Blue whale washes up dead along Northern California beach

Scientists and onlookers gathered Saturday at a Northern California beach to view a 79-foot-long blue whale — a member of the largest species on Earth — that washed up dead the day before.

The whale, a sub-adult female, was found on Agate Beach in Bolinas along the Marin County Coast, about 10 miles north of San Francisco early Friday morning.

The whale may have been killed in a collision with a ship, said Mary Jane Schramm, a spokeswoman for the Greater Farrallones National Marine Sanctuary in San Francisco.

“We can’t say for certain it was a ship strike,” she said on Saturday. “But there was sign of blunt force injury. All the ribs they examine were broken and that is consistent with a ship strike.”

Researchers from The Marine Mammal Center in Sausalito and the California Academy of Scienes in San Francisco were conducting an animal autopsy, known as a necropsy, Saturday.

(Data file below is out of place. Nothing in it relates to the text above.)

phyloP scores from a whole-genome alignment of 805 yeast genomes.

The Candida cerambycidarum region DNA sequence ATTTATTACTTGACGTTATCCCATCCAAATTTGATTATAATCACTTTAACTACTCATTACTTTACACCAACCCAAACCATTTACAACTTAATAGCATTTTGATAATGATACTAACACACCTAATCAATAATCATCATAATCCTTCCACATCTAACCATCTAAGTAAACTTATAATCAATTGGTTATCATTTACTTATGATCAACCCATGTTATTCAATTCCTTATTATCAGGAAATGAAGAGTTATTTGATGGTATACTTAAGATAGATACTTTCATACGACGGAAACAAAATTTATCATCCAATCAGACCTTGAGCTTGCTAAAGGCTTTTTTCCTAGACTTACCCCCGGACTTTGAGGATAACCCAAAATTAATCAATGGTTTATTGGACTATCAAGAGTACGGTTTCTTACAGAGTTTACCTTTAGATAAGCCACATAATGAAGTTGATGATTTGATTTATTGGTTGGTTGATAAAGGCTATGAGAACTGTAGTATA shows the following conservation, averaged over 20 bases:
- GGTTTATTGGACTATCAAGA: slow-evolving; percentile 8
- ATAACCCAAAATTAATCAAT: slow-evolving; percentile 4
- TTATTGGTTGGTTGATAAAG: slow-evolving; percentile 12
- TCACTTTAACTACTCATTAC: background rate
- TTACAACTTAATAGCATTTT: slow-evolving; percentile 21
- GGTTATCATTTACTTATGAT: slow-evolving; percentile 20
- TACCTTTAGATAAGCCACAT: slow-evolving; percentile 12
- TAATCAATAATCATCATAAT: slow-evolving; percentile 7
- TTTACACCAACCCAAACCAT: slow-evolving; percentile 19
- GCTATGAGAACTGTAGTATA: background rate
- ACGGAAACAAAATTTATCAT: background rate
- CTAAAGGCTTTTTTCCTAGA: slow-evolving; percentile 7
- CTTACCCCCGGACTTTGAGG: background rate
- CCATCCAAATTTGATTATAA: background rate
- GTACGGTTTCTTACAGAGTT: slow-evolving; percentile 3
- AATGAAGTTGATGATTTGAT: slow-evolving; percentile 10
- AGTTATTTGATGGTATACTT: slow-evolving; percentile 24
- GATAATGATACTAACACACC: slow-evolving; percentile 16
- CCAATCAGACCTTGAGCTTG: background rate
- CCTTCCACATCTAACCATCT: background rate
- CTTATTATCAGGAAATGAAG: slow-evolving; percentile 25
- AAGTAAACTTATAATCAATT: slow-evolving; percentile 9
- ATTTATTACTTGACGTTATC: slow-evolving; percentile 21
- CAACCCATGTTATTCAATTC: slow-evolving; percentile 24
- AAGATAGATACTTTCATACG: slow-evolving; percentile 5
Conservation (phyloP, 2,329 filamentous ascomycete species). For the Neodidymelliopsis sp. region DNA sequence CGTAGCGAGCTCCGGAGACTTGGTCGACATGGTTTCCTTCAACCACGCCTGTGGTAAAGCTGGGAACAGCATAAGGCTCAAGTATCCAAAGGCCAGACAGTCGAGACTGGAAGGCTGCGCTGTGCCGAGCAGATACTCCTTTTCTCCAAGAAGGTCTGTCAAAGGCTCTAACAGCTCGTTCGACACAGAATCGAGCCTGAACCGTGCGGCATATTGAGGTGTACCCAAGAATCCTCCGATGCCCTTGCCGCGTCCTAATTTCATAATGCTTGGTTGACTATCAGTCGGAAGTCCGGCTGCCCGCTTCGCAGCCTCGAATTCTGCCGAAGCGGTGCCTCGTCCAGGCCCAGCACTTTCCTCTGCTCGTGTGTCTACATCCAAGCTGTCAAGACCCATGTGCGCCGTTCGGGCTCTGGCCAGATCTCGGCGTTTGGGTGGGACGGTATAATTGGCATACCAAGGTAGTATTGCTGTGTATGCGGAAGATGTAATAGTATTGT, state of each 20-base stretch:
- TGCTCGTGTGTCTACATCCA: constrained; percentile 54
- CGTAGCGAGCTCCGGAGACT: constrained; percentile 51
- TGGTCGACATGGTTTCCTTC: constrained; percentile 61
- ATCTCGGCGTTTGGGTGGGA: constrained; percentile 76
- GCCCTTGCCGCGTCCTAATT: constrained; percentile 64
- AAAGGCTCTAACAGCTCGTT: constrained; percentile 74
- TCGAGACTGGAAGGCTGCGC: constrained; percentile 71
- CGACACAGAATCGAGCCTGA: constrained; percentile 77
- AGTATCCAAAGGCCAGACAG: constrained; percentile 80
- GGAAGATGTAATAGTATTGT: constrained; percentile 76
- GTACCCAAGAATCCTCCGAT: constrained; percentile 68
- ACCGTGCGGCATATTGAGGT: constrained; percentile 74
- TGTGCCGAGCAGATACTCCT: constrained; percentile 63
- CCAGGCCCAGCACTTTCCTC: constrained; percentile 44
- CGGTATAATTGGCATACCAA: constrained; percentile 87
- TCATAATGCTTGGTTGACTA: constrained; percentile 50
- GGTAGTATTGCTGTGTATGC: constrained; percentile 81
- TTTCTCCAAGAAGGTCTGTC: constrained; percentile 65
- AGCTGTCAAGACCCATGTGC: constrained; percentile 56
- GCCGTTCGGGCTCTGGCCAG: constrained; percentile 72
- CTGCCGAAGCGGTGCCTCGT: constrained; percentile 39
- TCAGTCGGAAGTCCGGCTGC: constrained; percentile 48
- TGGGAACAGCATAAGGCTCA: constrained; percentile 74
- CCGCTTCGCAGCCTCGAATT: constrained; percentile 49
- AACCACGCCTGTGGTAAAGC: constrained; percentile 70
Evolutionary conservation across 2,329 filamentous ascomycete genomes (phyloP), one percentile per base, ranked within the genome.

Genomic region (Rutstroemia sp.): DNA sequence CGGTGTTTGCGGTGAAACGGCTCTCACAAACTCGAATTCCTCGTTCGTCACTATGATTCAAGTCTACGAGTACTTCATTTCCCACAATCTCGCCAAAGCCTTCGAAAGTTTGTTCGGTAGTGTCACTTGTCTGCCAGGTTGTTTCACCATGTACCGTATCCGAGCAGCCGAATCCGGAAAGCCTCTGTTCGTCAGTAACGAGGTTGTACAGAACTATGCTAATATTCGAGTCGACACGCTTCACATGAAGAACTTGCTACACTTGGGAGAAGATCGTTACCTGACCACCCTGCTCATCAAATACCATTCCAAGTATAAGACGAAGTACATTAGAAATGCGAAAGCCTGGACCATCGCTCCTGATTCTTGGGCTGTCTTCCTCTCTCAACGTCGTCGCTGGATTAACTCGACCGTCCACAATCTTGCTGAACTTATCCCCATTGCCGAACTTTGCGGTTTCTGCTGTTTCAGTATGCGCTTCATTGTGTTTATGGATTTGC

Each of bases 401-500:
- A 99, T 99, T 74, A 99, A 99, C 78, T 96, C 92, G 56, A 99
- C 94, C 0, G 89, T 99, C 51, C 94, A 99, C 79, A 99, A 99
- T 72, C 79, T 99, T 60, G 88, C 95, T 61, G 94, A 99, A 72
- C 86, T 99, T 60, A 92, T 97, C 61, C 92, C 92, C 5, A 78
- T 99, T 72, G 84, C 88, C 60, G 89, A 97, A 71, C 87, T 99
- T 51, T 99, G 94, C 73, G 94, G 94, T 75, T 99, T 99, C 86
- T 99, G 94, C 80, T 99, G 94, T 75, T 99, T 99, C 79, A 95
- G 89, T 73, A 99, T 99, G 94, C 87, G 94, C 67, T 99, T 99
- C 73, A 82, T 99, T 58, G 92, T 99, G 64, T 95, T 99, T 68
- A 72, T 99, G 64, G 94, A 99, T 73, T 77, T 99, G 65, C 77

Ship strikes have been a recurring threat to whales around San Francisco Bay and other large ports.

Last October, a 65-foot-long blue whale washed up dead Westmoor Beach in Daly City, about 15 miles south. That whale, a sub-adult male, was found to have died from a skull fracture as a result of a collision with a ship, scientists found.

Less than a month ago, on May 1, the Greater Farrallones and Cordell Bank national marine sanctuaries instituted a voluntary policy of asking the operators of large ships to slow their speed to 10 knots — about 11 mph — as they enter the shipping lanes heading toward the Golden Gate Bridge.


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California News
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